Want to get a free National Parks Pass? Have a fourth grader in your house in 2017? You’re in luck! President Obama created the Every Kid in a Park program to invite all American fourth graders and their families to enjoy the country’s national parks…for free!

Every Kid in a Park gives a free National Parks pass to all US 4th graders.

Every Kid in a Park gives a free National Parks pass to all US 4th graders. Photo: Every Kid in a Park

The Every Kid in a Park program is a way to protect our nation’s unique outdoor spaces and help ensure that American families have the opportunity to visit and enjoy them. The 2016-2017 school year is the second year of the free National Parks pass program.  It gives fourth graders and their families free access to federal lands and waters nationwide for a full year. Watch a video with highlights from Every Kid in a Park from last year.

What Is the Every Kid in a Park Program?

Every Kid in a Park gives a free National Parks pass to all US 4th graders.

Every Kid in a Park lets all US 4th graders explore the nation’s parks. Photo: Every Kid in a Park

“Over the past year, we have been able to introduce fourth graders and their families from all over the country to America’s incredible national parks and public lands through the Every Kid in a Park initiative,” said Christy Goldfuss, the Managing Director at the White House Council on Environmental Quality under President Obama. “As we continue to build the next generation of outdoor stewards, we want to ensure that the pass inspires every American – kids, parents, students, teachers and more – to experience the incredible natural resources and historic sites that our country has to offer.”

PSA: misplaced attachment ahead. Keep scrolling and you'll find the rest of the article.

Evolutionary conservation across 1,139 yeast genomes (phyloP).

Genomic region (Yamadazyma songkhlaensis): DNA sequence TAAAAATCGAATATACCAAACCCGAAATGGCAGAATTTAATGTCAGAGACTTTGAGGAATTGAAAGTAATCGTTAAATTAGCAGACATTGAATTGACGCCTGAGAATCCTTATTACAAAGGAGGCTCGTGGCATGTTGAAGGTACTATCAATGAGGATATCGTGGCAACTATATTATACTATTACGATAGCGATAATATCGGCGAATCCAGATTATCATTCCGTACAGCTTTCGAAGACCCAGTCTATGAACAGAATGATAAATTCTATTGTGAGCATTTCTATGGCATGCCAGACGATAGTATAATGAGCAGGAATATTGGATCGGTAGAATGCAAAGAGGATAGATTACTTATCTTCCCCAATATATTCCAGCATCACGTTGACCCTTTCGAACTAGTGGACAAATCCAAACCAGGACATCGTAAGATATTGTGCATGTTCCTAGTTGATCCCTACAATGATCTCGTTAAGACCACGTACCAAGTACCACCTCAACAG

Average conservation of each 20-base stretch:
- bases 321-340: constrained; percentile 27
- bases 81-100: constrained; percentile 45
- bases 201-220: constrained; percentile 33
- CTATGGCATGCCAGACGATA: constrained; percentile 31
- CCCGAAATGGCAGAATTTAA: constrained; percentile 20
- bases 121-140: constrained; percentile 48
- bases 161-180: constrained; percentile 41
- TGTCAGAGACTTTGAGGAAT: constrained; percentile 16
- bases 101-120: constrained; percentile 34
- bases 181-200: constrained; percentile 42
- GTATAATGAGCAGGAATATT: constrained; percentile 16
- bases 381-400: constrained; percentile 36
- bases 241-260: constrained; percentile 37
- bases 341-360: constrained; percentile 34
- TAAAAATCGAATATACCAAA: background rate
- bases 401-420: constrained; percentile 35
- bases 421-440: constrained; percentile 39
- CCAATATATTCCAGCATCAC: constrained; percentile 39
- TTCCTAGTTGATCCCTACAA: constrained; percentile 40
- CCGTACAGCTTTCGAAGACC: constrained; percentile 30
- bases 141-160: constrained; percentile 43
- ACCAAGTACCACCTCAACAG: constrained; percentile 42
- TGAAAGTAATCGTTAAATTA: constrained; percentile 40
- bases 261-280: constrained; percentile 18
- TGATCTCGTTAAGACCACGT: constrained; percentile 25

The goal of the Every Kid in a Park program is to help bring out the natural curiosity of children and get them to explore the beautiful outdoor spaces our country has to offer with their families. While there is much to learn on the Internet or by watching TV, there is something to be said for getting outside to see the nationals diverse public lands.

How to Get a Free National Parks Pass

The Martin Luther King Jr. historic site is one of the most popular places for Black History Month activities in Atlanta.

The Martin Luther King Jr. historic site is one of the National Park sites in Atlanta. Photo: Maria Smith, TravelingMom of Many

It’s easy! Fourth graders can visit the Every Kid in a Park website to get a free pass that can be printed out. It provides access to all federally managed lands and waters – including national parks, forests, wildlife refuges and marine sanctuaries throughout the country. The pass is valid from September 1, 2016 through August 31, 2017. It grants free entry for fourth graders and up to three accompanying adults (or an entire non-commercial vehicle for drive-in parks) at more than 2,000 sites across the country.

Fourth graders can log onto the Every Kid website at www.everykidinapark.gov and complete a fun educational activity in order to obtain and print their pass. Students can also trade in their paper pass for a more durable pass at participating federal sites nationwide.

Why Visit the National Parks?